What Does Lust Mean?
Updated January 03, 2019
When we think of the word lust, it conjures up all sorts of dark and dirty things. Lust is one of the seven deadly sins according to the Christian bible, but it's also come to mean a term of strong sexual desire as a modern definition where few people are concerned with doctrine. Sin is defined as an act that is against God's will, but since this is limited to Christianity and sin itself is something that most people are rarely concerned about it's understandable why lust today isn't seen as such a big deal.
Intense sexual attraction is in most cases just a sign of a healthy sexual appetite as an adult, but sometimes it's not. Studies using MRI technology have shown that lust lights up the brain in the same areas an addict's brain does on drugs. Intense physical attraction and hormones together fuel projection and idealization which often cloud our judgment of reality.
The Science Of Lust
Within the brain, the pituitary gland controls a range of hormones including gonadotropin-releasing hormones (which are thought to be a human pheromone) and androgens. The most well-known androgen, Testosterone, is linked to sexual arousal and physical attraction. Both men and women that have high levels of testosterone have stronger sex drives and are more likely to have active sex lives. When people kiss, testosterone is exchanged through saliva. As testosterone is also the male sex hormone, it's possible that men struggle more with lust than women.
What triggers this response (what causes us to be lustful) is part of the natural drive to procreate, so when we see a possible mate the brain is wired to release chemicals that make us more likely to pursue them for that purpose. On a base level, our bodies don't care about love; they care about the continuation of the species which is where lust becomes useful. The part of the brain that is involved in behavioral regulation and self-awareness is not active in this process, meaning it's entirely subconscious. We cannot choose to lust after someone; our brains will do it for us on a chemical level.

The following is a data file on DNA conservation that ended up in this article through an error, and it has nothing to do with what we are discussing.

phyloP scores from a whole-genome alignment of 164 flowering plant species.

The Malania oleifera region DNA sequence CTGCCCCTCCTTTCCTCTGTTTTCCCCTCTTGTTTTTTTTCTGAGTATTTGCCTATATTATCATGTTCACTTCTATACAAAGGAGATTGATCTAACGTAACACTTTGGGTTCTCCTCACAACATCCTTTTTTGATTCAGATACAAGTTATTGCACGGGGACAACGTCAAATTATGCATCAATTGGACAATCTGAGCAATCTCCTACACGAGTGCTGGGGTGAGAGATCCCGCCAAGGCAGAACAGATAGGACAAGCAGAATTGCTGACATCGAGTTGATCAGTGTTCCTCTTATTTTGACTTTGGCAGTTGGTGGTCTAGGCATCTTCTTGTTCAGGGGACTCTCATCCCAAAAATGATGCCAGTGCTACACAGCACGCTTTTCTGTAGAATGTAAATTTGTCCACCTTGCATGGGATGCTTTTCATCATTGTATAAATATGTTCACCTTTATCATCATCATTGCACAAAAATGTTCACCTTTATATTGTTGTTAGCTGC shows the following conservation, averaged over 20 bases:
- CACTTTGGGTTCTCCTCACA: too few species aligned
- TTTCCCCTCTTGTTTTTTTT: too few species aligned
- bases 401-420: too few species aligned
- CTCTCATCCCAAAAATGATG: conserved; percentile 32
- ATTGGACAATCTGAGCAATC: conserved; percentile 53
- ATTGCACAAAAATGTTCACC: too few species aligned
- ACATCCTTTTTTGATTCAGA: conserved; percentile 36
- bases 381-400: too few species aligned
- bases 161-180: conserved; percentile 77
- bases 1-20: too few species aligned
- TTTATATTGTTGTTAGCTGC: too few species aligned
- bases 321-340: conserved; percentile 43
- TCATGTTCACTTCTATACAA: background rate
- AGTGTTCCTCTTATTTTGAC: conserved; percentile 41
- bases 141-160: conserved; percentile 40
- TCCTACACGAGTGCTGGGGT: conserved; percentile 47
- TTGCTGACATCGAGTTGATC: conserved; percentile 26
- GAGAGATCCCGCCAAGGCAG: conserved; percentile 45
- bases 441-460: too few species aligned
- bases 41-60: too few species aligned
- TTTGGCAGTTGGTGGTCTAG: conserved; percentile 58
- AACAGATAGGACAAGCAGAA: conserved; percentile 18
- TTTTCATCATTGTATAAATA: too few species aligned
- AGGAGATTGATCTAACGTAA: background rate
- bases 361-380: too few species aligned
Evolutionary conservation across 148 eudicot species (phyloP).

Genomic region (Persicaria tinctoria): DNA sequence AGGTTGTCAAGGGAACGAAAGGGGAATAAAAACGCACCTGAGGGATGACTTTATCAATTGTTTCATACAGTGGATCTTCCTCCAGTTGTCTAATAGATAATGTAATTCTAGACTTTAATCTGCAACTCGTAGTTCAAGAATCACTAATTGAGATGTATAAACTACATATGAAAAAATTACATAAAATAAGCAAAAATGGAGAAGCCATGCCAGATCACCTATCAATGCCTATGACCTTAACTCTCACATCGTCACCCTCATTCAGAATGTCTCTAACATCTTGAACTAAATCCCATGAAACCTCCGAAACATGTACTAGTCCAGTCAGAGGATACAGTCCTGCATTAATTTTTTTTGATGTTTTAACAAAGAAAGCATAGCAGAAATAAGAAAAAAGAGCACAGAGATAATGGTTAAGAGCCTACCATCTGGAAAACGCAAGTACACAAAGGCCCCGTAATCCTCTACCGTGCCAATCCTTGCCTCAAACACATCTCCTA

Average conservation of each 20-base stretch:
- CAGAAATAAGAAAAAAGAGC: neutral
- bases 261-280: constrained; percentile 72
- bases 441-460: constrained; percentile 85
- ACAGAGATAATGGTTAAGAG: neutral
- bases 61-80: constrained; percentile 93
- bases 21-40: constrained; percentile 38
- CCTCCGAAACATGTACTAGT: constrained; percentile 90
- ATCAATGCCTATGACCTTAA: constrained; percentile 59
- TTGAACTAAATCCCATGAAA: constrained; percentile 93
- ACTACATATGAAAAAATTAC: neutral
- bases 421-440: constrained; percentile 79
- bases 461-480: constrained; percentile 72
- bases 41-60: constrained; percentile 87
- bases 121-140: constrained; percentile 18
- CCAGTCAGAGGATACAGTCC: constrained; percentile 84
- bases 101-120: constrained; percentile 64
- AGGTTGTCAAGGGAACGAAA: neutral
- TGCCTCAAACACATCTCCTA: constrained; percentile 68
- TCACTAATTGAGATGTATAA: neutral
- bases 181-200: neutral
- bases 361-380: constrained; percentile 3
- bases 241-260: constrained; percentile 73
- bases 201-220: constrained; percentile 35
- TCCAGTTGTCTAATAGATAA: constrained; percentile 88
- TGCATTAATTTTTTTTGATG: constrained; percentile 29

Lust Vs. Love
People often struggle to tell the difference between lust versus love. The reason for this is that in the beginning many symptoms are similar and can get confused. Because having a healthy sexual appetite for your partner is normal when you're in love it confuses the issue further. For many people, you can't have love without some lust thrown in. Signs that you're in lust rather than in love might include not discussing feelings for each other, being focused on their body, and an intense desire to leave after sex rather than stay together just basking in the afterglow.
If you're in love, you're more likely to want to spend time with each other outside of the bedroom and be more interested in what they have to say as a person. When you're in love, you want to be deeply involved in the other person's life while lust makes you come to get to satisfy a need (albeit an intense one). Often it's your gut feeling that will determine whether you know if you're in love or lust because there's an element of the attraction that feels powerfully dark or potentially destructive. Using your gut can go a long way in that initial period of raging hormones where it's difficult to tell the two emotions apart.
Does Lust Prevent Love?
It's accepted that we can't fall in love with someone without knowing them which means likely lust fuels the hormonal roller coaster at the beginning of any relationship. Lust dehumanizes a person because it turns them into a subject and diminishes them to a sexual object at its most base level. This is one of the reasons porn can be such a contention because porn is about merely the act and objectification of sex rather than the people behind the sex (no matter how much "story" they try to create).
The way we lust often differs from person to person and while we may eventually seek love lust alone can never grow in love because it is fundamentally different. In a way, lust stops the part of our humanity which wants to connect to another human and form a bond (love) and unless that changes it will never progress beyond our seeing that person as a sexual object.